I'm also an MS employee. Are you sure no Office service revenue is included? I assumed from the size of the gap they must be piling it in. If not, that leaves an even larger unaccounted-for gap between Azure and the claimed 24 billion.

Under C+E, the last time they tipped the hand on cloud revenue it was ~18 billion with about a third from Azure AFAIK. To me, that is woefully misleading to compare us on 1:1 terms with AWS.

AWS includes their PaaS AWS service offerings in their revenue, no (Cognito, dev tools, Workspaces, etc)? Why wouldn't Microsoft include O365 and Dynamics then?

Raw compute and storage isn't where the money is at long term, it's the lock in value add services (especially with Kubernetes and Hashicorp making multicloud and portability first class).

Sidenote: I have seen A TON of open roles looking for Azure and GCP skills over AWS lately.

Open roles for Azure & GCP might remain open for longer because of lower supply and poorer matching, not because of higher positions being searched for. The AWS talent market probably clears more easily given that it has existed longer.

I don't disagree. I'd also argue it's because certain retail clients won't use AWS for obvious reasons like not funding your competitor (based on conversations I've had with retail clients).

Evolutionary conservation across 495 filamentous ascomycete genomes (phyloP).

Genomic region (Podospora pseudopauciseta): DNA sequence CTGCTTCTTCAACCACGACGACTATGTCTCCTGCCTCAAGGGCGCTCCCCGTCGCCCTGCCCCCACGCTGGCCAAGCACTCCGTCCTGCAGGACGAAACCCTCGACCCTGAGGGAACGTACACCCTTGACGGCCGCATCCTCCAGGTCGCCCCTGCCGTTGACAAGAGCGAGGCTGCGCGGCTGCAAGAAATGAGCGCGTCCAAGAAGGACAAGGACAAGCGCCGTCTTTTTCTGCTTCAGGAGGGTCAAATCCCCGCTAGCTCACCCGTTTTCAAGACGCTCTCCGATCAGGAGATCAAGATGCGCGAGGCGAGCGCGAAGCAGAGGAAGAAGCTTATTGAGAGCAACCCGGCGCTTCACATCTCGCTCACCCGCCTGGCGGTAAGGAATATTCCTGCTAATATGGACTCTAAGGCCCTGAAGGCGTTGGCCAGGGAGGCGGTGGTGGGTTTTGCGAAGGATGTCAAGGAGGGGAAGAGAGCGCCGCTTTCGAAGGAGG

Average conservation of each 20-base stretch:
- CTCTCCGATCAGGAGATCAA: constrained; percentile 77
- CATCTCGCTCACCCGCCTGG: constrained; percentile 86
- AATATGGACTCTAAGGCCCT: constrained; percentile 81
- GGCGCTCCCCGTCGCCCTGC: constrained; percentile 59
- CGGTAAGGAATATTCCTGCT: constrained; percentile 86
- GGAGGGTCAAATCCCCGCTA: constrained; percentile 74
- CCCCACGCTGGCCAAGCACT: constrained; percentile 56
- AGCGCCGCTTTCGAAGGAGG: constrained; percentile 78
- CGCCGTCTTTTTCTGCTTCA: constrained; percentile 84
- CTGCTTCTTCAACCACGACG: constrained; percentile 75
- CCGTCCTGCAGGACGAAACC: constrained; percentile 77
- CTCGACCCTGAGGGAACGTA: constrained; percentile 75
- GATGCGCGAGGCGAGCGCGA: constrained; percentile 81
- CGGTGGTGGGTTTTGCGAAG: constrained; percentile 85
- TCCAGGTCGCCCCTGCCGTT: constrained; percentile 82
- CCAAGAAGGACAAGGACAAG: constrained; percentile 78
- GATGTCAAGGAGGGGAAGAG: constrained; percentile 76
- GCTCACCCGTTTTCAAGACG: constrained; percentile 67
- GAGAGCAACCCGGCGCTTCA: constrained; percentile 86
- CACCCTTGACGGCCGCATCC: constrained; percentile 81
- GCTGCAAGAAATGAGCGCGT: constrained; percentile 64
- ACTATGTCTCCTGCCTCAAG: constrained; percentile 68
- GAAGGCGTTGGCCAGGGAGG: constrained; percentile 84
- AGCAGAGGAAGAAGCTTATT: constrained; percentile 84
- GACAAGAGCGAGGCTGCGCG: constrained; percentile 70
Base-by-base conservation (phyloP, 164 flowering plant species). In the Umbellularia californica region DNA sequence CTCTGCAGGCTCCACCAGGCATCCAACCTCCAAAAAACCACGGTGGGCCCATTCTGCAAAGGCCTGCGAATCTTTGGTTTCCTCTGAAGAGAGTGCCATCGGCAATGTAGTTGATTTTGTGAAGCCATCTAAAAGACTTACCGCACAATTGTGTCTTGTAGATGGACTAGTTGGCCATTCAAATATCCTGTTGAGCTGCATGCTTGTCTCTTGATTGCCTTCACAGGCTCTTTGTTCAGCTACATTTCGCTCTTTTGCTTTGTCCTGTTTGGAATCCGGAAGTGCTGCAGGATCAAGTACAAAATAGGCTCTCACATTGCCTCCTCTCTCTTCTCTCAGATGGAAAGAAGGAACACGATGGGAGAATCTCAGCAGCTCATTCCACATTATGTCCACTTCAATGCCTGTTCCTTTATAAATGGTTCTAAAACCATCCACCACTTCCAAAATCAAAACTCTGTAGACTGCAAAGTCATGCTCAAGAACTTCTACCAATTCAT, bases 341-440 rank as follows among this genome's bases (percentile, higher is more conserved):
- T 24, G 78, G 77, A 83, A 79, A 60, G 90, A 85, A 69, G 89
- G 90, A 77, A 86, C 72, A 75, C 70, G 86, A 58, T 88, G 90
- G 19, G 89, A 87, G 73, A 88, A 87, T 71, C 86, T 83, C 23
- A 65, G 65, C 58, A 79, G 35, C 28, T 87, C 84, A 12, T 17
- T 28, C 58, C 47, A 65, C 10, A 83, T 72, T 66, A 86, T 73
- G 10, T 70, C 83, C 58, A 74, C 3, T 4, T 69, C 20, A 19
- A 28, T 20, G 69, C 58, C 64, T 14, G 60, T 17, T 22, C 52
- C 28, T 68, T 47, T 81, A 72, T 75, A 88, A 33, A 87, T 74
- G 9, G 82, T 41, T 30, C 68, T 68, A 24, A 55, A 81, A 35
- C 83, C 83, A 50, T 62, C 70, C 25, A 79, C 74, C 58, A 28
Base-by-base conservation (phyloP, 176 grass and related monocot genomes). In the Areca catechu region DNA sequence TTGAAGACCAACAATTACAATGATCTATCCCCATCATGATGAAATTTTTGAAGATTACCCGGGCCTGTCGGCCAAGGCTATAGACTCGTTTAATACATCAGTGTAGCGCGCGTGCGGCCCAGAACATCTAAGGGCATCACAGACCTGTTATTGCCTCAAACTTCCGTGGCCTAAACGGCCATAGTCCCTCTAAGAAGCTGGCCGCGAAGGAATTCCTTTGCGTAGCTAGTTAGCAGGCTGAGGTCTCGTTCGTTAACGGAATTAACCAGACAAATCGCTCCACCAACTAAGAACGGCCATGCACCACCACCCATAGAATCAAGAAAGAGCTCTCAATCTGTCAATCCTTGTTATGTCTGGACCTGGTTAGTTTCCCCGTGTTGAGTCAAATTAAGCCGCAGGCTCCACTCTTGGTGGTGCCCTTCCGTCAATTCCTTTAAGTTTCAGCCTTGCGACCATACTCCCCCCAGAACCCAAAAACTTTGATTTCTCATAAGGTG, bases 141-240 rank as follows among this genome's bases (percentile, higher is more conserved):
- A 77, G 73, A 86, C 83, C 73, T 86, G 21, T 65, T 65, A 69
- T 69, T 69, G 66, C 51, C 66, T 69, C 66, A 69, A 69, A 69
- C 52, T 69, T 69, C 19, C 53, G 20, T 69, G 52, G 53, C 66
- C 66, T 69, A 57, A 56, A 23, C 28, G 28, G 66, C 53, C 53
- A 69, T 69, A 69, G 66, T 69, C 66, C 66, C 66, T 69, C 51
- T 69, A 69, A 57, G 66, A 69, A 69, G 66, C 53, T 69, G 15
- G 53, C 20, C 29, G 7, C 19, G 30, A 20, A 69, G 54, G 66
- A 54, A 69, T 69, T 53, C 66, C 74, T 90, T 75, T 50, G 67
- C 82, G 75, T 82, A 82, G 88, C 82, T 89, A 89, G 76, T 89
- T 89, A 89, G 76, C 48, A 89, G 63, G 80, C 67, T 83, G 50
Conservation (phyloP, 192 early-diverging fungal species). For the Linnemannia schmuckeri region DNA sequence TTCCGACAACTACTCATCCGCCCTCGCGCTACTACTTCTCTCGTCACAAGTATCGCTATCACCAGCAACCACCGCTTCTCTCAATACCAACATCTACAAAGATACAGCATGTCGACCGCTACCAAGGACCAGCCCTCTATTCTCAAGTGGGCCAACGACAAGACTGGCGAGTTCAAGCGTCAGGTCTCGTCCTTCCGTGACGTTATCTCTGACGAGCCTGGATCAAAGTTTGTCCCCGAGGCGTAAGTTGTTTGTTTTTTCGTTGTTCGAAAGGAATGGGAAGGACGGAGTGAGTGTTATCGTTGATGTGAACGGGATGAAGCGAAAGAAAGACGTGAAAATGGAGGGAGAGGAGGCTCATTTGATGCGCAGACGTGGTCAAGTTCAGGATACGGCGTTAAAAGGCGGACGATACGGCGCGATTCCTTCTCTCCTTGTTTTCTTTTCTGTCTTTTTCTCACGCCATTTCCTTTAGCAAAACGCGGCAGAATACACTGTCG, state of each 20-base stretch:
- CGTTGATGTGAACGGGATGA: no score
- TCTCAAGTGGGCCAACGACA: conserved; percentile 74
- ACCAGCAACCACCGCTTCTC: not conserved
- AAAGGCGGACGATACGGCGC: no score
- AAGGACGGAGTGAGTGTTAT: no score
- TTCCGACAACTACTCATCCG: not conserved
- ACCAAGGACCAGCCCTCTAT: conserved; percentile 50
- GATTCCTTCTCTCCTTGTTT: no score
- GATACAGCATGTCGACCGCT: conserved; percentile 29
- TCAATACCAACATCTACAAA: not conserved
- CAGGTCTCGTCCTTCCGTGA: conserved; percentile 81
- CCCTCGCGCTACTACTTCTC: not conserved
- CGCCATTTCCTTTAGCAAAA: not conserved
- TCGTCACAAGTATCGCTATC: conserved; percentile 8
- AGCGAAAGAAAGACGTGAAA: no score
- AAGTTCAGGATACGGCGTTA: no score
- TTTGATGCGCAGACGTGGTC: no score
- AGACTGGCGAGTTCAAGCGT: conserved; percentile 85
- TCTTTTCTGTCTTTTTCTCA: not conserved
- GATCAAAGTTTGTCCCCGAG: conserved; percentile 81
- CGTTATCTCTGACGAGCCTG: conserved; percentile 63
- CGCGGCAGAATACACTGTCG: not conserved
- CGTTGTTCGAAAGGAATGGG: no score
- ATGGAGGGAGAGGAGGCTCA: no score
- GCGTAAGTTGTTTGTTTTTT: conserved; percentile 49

AWS has WorkMail and WorkDocs, which is in the same space as Office 365. Amazon Connect sounds similar to Microsoft Dynamics, though I'm not really familiar with either.

Amazon isn't currently a major player in that arena, but they are still competing under the Amazon banner.

They're completely separate products. Connect is call center facilitation software that can utilize lambda (and correspondingly a suite of other services) when routing and leverage AWS resources for metric collection and logging. It integrates with both your typical desk phone or a computer via WebRTC.

Microsoft Dynamics is a CRM product. Completely different spheres.

How does it work with the Enterprise Agreements these days? A few years ago it was common to hear that customers got O365/Azure included in their EA (likely free), but weren't using it. Don't know how much truth there was to it, since I don't have first hand experience. Are EAs with bundled cloud still a thing? (Were they ever?)

If you are a core cal customer there is a bridge cal to link your subscriptions to the EA. They do not want you to carry office as perpetual software and will encourage you to negotiate away your ability to terminate O365 and get your licenses back, if you had that right.

The push now that I hear about is subscription windows, pstn dialing/O365 E5 and azure commit.

According to Gartner (https://www.gartner.com/newsroom/id/3884500), the 2017 revenues were:

Amazon: 12.2B

Microsoft: 3.1B

Assuming Amazon continues on the same 25% YoY trend, it would be 15B in 2018. Microsoft could beat that number by reaching a 400% growth rate. That would be pretty amazing. But it's not the case.

This is comparing totally different numbers than what is being compared in the OP.